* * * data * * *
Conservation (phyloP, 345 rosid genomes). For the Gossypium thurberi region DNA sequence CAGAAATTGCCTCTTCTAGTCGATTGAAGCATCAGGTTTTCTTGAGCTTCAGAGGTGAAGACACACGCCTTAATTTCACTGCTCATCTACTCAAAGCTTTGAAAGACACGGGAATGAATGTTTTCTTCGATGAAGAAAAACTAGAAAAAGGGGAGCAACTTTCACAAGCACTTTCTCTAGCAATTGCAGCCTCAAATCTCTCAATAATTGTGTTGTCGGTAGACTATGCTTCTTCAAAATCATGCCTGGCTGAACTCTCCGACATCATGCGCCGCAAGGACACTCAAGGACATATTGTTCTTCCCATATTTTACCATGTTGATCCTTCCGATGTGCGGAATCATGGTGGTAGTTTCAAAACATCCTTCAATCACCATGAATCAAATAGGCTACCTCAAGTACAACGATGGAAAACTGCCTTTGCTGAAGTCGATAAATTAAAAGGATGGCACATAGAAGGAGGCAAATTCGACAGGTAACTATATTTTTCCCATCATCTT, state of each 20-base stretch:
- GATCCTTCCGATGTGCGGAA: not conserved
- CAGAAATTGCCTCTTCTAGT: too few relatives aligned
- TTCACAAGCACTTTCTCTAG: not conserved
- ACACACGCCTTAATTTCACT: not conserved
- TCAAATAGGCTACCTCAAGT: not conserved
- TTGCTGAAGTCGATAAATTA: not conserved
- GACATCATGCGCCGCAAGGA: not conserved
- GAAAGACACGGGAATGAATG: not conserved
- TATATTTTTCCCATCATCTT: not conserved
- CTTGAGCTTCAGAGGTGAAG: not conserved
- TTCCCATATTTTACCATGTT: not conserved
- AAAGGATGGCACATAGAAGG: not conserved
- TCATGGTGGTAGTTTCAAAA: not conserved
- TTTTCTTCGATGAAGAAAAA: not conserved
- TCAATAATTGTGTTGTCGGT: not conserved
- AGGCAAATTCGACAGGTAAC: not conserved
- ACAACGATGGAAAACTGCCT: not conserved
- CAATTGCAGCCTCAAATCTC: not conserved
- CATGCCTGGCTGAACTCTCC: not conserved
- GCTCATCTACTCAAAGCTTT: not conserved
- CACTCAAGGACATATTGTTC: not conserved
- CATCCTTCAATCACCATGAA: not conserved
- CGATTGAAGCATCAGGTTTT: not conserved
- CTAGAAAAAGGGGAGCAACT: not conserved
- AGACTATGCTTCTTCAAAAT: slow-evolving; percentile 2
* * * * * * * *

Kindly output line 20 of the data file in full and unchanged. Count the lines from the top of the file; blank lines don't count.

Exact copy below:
- CATGCCTGGCTGAACTCTCC: not conserved